Keeping Our Children Safe Should Not Be Just a Political Slogan
In some areas of our country, this is all too common an occurrence:
His name was Alex Anthony.
He was a jokester; a boy known as one of the best dancers in his family; a loyal companion to his grandmother, with whom he shared the same birthday.
Last month, the 13-year-old -- shot in the head by a stray bullet a block from his Indianapolis home -- quietly slipped away after his family made the agonizing decision to have him taken off life support.
"This is something we will never get over," said Hattie Hunter-Anthony, one of Alex's many aunts in his large family.
The horrific school shootings in Colorado, Wisconsin and at an Amish schoolhouse in Pennsylvania -- which left six girls and a principal dead, all within a week -- have caused many to wonder just how safe our children are.
Truth is, young Americans die at the hands of other people at an alarming rate, greater than any other Western nation. Every day in 2003, an average of about 15 youths, ages 10 to 24, were victims of intentional and accidental killings, according to the most recent statistics available from the federal Centers for Disease Control.
Few of them died in school shootings.
More often, they were the Alexes of the world -- most likely to be shot, but also the victims of stabbings, beatings and other abuse.
They are young people such as Starkesia Reed, a high school freshman who was struck and killed in March by a bullet from an AK-47 as she stood by a window in her home in Chicago's impoverished Englewood neighborhood. About a week later, in the same neighborhood, 10-year-old Siretha White was killed much the same way as she attended a surprise birthday party at her aunt's home.
"She had dreams and she didn't get to finish doing her dreams," Siretha's mother, Siretha Woods, said at the time.
While experts are pleased that the White House has taken action to explore the serious issue of school shootings, many say they wish similar efforts were being made to address these other killings.
"I think we've come to expect violence in cities, violence among urban youth, violence among minority youth," said Dr. Linda Teplin, a psychiatry professor and director of the psycho-legal studies program at Northwestern University's medical school. "It no longer shocks us. It's the unexpected that shocks us."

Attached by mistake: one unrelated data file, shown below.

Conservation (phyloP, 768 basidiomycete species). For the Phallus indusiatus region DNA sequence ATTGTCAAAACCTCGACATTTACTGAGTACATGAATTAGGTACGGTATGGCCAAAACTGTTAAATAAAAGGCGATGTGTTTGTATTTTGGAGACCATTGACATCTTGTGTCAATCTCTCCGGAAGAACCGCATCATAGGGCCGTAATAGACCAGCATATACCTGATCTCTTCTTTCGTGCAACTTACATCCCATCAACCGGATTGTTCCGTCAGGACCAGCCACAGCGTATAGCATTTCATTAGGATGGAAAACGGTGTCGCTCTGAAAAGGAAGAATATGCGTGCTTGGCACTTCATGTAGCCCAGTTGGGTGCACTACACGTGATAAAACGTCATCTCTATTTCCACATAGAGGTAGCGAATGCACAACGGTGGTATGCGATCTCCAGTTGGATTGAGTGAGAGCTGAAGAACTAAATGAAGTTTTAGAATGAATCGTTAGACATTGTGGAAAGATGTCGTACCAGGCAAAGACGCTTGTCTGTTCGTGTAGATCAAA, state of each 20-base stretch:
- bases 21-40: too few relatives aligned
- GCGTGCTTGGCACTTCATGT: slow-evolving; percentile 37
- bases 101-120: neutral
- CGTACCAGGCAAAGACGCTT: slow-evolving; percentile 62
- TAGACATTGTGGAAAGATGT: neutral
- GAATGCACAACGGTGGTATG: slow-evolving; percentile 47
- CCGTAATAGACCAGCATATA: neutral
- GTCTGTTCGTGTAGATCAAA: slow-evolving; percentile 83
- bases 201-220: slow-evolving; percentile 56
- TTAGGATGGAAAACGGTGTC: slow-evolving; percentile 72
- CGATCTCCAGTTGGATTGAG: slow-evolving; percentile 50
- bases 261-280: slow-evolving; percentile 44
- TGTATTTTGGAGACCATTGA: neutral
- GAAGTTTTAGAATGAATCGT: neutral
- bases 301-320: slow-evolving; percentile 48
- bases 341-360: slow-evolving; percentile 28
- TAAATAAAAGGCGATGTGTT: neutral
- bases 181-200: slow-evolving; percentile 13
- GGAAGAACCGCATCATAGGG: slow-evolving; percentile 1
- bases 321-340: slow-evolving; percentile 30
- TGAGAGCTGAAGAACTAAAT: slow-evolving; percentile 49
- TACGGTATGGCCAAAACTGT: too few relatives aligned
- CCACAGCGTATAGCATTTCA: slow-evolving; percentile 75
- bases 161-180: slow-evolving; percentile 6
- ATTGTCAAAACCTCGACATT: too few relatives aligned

In a study published last year in the medical journal Pediatrics, Teplin and her co-authors reported that school shootings resulted in 52 deaths between 1990 and 2000. By comparison, they noted that in New York City alone during the same time period, homicides accounted for the deaths of 840 inner city youths, ages 14 to 17.
Rural areas are not without their share of killings.
Read the whole thing.
I have students who belong to gangs. I have students who have parents in prison. I have students who have seen loved ones killed before their eyes. I have students who sell drugs to make a living. (And before the homeschooling mafia goes nuts, two of these students were former homeschoolers, so back off the demonization of public schooling regarding those statements, please.)
It is often difficult for us to imagine the kinds of lives some of our students lead. Having said that, however, does not mean that we should make excuses for students who bring their violence into our schools. I have seen sympathy for neighborhood situations cause administrators to make deals for students caught behaving violently, and I believe this kind of thinking merely perpetuates the violence. A misplaced sense of mercy for these students merely makes MORE students potential victims of violence. (We won't even mention the effect it has on poor little old me when I wade into a scrum while other blissfully unaware staffmembers giggle in their klatch around the corner.)
Due to the way the media works, tragedies like school shootings get loads of press, while the stories of people getting the job done in quiet dignity gets swept aside. It has really seemed that there was a new shooting every day for the last two weeks in one school or another.
Our children face danger at a far higher rate in their homes than at their schools. This patterns holds true internationally, as well. But one child shot, or beaten, or raped, or neglected is one eternal tragedy too many.